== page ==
ink review : TACCIA Ukiyo-e - Hiroshige - ainezu TACCIA is a Japanese stationery company, that - as far as I know - is now part of the Nakabayashi group. They offer high-quality fountain pens, inks, pen-rolls, notebooks, etc. More specifically, TACCIA produce a line of inks, inspired by the unique look of Ukiyo-e paintings from Japan’s Edo period (17th century). Ukiyo-e prints are woodblock prints where the work of an artist is carved into wood by woodworkers, and pressed onto paper by printers. This allows the production of multiple prints of an artwork with some different colours as well. In this review, I take a closer look at ainezu, a dark and stormy grey that is inspired by the painting “Sudden Shower at Shin-Ohashi Bridge” of the artist Utagawa Hiroshige. It was published in 1857 as part of the series One Hundred Famous Views of Edo and is one his best known prints. Sudden showers are a recurring theme in ukiyo-e works and here, in what Hiroshige calls "white rain", the downpour is depicted using a large number of thin dark parallel lines in 2 directions - a difficult skill in woodblock carving. The dark clouds are produced using a gradated bokashi technique and vary significantly between prints. The rain, sheltering people and log raft at the centre of the image give the image a sense of movement. Ainezu is a dark grey with strong teal undertones, that are mostly visible in swabs or when using the ink for drawing. It’s a beautiful complex grey that lays down a wet & dark line that quickly dries to a lighter but still contrast-rich tint. A very strong shader, this one, even in fine nibs. And on top of that, it shows a fair amount of water resistance. All factors combined, this makes it an excellent choice for use at work: the dark grey colour will fit right in, and the strong shading and dark teal undertones will certainly draw the attention of your co-workers. I like this ink a lot: a great grey for writing, and one that really opens up when using it for drawing. The ink comes in a 40 ml bottle, that is packaged in a beautiful box showing the corresponding Ukiyo-e painting. Lovely packaging for an excellent ink. To show you the impact of saturation on the ink’s look & feel on paper, I made some scribbles where I really saturated portions of a strip of 52 gsm Tomoe River paper with ink. This gives you a good idea of what the ink is capable of in terms of colour range. Ainezu has a fairly wide dynamic range, ranging from a pale indigo-tinged grey to a much more saturated dark teal-grey. The contrast between the light and dark parts is not harsh though, which translates to beautiful shading – very present but not too loud. The shading appears in all nib sizes - just a hint with the EF nib, but really present with F-nibs and above. The aesthetics are superb, adding lots of character to your writing. The ink’s chromatography clearly shows the lovely complexity of this grey: grey, indigo, some sky-blue, and – to my eye – a shimmer of green. The bottom part of the chroma also indicates that this is a fairly water-resistant ink, which is confirmed during water tests. TACCIA’s ink makers Hiroshi Ishiguro and Hanse Matsumoto know their craft, and created with this ainezu a wonderfully complex grey that just looks amazing. I’ve tested the ink on a wide variety of paper – from crappy Moleskine to high-end Tomoe River. On every small band of paper I show you: An ink swab, made with a cotton Q-tip 1-2-3 pass swab, to show increasing saturation An ink scribble made with an M-nib Lamy Safari The name of the paper used, written with a B-nib Lamy Safari A small text sample, written with the M-nib Safari Source of the quote, written with a Pelikan M101N with M-nib Drying times of the ink on the paper (with the M-nib Safari) Ainezu looks good on all types of paper – both white and more creamy ones. It lays down a wet and dark line that quickly dries to a lighter tint (5-10 second range). No feathering that I can see. And it can even handle crappy paper (like Moleskine) with ease – good-looking writing, and only limited show-through and bleed-through. A good ink for the workplace! I’ve also added a few photos to give you another view on the ink. Scanned images and photos often capture different aspects of the ink’s colour & contrast. That’s why I present them both. In this case, the photos capture the ink best. The scans seem to exaggerate the teal undertones in the swabs. Writing with different nib sizes The picture below shows the effect of nib sizes on the writing. The EF-nib already shows a hint of shading. But it is with the F-nib and above that the ink’s elegant shading really comes into play. Look e.g. at the shading with the Safari M and B nib – that’s why I use a fountain pen! I personally prefer to use this ink with the drier pens where the shading is more prominent. With wetter pens (like the Pelikan M101N Lizard), the ink gets a bit too saturated and starts to drown out the shading. Related inks To compare ainezu with related inks, I use my nine-grid format with the currently reviewed ink at the center. This format shows the name of related inks, a saturation sample, a 1-2-3 swab and a water resistance test – all in a very compact format. I have lots of greys in my collection, but this TACCIA colour still looks different from all the other ones. Diamine Earl Grey has that same complexity, but is a much cooler shade (cool as in cold, but it's really cool too ;-). Inkxperiment – Ungawa, Timba With every review, I try to create an inkxperiment using only the ink I am reviewing. These one-ink drawings are great for showing the colour-range nuances that can be achieved with a single ink. And it’s great fun to experiment with inks in a more artsy context – I love doing these inkxperiments. They are one of the many things I enjoy about the hobby. During the holiday season, I re-viewed some of the really old Johnny Weismüller movies – grainy black&white cinema, but fun stories and totally uncomplicated. I really enjoyed one of the scenes where Tarzan and his elephants come to the rescue. That’s where the inspiration for this elephant drawing comes from. The picture itself is an adaptation of one I saw on Pinterest. HP photo paper usually brings out the best in inks, so I decided to use it for this drawing. In this case, it really enhances the dark teal undertones in the ink. I started by wetting the photo paper, and drawing some circles on it with pure ainezu, using a glass jar as a stamp. Next I used several passes with a paintbrush and pure ink to darken up the center of the page. After the background had dried completely, I used a glass dip pen and bleach to draw in Tarzan on his elephant. Bleach reacts nicely with ainezu, producing a golden-white colour. The picture gives you an idea of what can be achieved when using ainezu for drawing. Conclusion TACCIA Ukiyo-e Hiroshige ainezu is a near perfect writing ink – good technical properties on all paper types, fairly water-resistent, good contrast with the page and some very nice shading. Colourwise it is an intriguing dark & stormy grey with definite teal undertones. A beautiful ink that totally fits my tastes. Highly recommended! Technical test results on Rhodia N° 16 notepad paper, written with Lamy Safari, M-nib Back-side of writing samples on different paper types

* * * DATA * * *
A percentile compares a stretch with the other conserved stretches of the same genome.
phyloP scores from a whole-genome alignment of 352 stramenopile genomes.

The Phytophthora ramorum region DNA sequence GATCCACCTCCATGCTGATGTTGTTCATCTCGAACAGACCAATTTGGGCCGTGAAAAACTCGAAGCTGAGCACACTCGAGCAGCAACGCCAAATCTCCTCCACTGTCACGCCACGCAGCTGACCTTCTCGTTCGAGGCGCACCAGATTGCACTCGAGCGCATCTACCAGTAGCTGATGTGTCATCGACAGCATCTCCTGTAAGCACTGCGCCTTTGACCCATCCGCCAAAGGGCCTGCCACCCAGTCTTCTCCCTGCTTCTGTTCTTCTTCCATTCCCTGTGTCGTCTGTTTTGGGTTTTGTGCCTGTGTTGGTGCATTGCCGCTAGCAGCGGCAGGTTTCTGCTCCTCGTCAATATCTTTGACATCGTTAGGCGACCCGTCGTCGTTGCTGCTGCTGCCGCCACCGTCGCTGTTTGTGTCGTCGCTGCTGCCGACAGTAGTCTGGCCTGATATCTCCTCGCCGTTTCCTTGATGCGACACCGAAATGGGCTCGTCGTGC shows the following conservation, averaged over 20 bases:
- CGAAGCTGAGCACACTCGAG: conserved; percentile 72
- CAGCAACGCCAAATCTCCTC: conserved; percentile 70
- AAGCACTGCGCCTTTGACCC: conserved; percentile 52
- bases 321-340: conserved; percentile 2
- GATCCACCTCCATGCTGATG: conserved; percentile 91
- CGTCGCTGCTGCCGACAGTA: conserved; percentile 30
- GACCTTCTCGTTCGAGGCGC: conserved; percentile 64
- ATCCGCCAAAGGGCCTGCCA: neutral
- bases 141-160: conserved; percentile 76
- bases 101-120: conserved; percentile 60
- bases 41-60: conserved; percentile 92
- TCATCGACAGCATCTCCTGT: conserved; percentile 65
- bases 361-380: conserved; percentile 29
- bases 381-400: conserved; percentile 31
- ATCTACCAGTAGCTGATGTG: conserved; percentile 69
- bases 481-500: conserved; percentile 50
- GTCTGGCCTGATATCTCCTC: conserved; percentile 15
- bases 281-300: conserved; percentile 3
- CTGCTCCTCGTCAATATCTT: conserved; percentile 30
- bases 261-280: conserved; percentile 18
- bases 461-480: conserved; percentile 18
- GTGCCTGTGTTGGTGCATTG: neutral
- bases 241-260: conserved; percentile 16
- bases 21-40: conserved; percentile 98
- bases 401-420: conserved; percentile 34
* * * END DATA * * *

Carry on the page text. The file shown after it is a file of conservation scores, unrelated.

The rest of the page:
2. namrehsnoom